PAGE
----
Monday 4 March 2024
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Nottingham

Council leader expects improvement board will use extra powers imposed by Government

The leader of Nottingham City Council says he expects a Government-appointed improvement board to soon use extra powers given to it by Ministers to try to force improvements at the authority.

However, Cllr David Mellen (Lab) said he takes heart from the fact the council has avoided further Government intervention in the form of commissioners on two occasions already.

As part of its ongoing improvement work, the Labour-run authority was given a list of 67 requirements it needed to meet by the end of November last year.

An improvement board, appointed in 2020 upon the collapse of Robin Hood Energy, has been monitoring progress and chairman Sir Tony Redmond regularly reports back to the Government on progress.

If the pace of change was deemed insufficient by ministers at the Department for Levelling Up, Housing and Communities, the councillors would have faced tighter controls and potential commissioner intervention – meaning Government-appointed officials would run all or part of the council instead of locally-elected members.

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Providing an update during a scrutiny meeting on February 8, Cllr Mellen (Lab), said:

“I just wanted to emphasise, so there is no doubt about this, that I am under no illusion everything in the city council is rosy.

“It certainly isn’t and we still have many things to do to bring us up to the standards we would aspire to.”

The council narrowly avoided commissioner intervention after the uncovering of a multi-million pound misspend in its Housing Revenue Account, whereby money intended for housing tenants and council house improvements had been transferred to another account.

This figure is now understood to be in the region of £51m, including inflationary pressures.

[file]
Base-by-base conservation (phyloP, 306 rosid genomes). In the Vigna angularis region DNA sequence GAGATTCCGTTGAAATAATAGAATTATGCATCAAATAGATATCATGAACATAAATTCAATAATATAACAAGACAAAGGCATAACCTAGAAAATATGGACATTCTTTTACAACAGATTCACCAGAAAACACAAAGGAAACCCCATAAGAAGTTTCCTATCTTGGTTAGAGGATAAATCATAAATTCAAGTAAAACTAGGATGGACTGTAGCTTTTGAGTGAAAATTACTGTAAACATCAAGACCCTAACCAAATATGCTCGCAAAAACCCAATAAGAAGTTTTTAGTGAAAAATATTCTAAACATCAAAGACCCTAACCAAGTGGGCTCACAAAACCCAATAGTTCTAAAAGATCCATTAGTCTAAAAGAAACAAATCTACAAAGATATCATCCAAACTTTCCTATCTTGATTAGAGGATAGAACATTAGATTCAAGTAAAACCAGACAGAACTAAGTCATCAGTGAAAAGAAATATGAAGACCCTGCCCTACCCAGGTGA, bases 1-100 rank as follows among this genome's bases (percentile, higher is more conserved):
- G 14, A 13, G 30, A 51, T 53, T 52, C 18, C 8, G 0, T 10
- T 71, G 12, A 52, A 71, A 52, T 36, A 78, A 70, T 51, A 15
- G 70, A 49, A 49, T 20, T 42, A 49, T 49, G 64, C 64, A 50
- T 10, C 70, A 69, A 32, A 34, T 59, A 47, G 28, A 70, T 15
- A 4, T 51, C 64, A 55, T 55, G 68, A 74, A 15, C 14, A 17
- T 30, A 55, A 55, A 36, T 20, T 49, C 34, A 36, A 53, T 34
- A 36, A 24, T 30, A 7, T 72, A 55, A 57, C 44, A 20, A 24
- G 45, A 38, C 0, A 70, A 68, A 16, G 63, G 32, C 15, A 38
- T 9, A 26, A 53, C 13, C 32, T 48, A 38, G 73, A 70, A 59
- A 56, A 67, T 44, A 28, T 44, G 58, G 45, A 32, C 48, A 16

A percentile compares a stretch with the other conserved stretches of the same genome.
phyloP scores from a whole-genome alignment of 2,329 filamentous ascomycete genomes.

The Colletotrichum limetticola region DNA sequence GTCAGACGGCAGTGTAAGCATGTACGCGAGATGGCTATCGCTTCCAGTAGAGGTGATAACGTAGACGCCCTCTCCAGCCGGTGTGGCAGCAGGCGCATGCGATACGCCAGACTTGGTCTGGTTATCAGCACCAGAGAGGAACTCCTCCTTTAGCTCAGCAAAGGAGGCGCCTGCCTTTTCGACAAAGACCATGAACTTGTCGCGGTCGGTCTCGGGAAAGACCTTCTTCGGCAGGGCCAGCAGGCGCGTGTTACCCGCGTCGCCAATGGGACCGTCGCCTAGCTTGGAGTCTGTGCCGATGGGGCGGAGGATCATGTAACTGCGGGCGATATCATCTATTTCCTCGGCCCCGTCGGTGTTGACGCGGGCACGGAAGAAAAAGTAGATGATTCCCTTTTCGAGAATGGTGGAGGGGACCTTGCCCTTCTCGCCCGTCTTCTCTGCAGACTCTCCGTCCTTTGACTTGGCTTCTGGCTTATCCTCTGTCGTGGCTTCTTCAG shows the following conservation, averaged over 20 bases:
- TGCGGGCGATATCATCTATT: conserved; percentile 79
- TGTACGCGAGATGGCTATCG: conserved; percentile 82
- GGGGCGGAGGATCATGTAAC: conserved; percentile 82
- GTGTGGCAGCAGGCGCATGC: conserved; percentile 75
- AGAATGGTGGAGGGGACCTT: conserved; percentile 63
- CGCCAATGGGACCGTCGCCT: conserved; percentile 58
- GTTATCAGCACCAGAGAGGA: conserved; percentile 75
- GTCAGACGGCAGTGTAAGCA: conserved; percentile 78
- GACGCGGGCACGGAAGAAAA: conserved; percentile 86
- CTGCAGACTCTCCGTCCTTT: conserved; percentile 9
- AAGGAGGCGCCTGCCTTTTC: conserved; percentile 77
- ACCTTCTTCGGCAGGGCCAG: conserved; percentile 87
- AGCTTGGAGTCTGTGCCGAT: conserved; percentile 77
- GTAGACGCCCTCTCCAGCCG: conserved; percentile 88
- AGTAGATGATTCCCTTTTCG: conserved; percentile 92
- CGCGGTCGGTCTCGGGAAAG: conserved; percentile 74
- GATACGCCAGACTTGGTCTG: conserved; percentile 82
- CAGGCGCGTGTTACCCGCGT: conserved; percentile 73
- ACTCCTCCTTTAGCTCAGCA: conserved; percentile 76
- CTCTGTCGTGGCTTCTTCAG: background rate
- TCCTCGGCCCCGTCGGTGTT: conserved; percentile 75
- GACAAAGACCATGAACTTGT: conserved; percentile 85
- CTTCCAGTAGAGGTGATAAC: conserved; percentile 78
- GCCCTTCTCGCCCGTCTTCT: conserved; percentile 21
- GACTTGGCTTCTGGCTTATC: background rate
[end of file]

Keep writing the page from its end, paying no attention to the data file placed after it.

In June last year, the department said it was “minded to” send in commissioners until this decision was scrapped during a Government shake-up.

Instead of commissioners, Sir Tony was given more powers to direct change, rather than just advise.

On February 6 the Government responded to the council’s most recent progress towards meeting the 67 requirements.

In a letter penned by Lee Rowley MP (Con), Parliamentary Under-Secretary of State for Local Government, the department noted “good progress” at the council and, as such, it avoided further intervention.

When questioned if Sir Tony may still use his powers of direction, Cllr Mellen added: “I think it will be up to the board as to whether they think powers of direction will be necessary, and I suppose I am slightly surprised they haven’t used those before and probably would expect they will use them, but Sir Tony’s way of working is he heralds things beforehand.

“The minister uses the words ‘expediently’ and ‘decisively’ [in his letter] so that suggests it might be surprised if he doesn’t use them.”

Despite clear progress, the Government stated the council must not now loosen its grip or lose focus.

Around £3.2m in savings must still be sought to bridge a £32m black hole in its 2023/24 budget.

So far £29m in savings have been proposed.

During the meeting, committee chairman Cllr Sam Gardiner (Lab), said: “I was just wondering if there was the possibility of commissioners in the future, still being appointed if the improvement board is not satisfied?”

Cllr Mellen said: “At the end of Mr Rowley’s letter, it says that upon receiving further reports from Sir Tony he and his colleagues will assess whether further powers under the Local Government Act 1999 should be used, which could include commissioners.

“But I think we have to say we have escaped that threat twice now.

“It was threatened in July last year and it was certainly an expectation of the results of Sir Tony’s report in December and January.

“So I take heart from the fact that the Government, which has not been shy in putting in commissioners in Liverpool and Slough, have said about Nottingham ‘you are making progress but you have still got further to go, but we don’t feel it is necessary to put commissioners in’.

“I am not cracking open the champagne, but I am at least relieved that the threat is not one that is being realised at this moment.”

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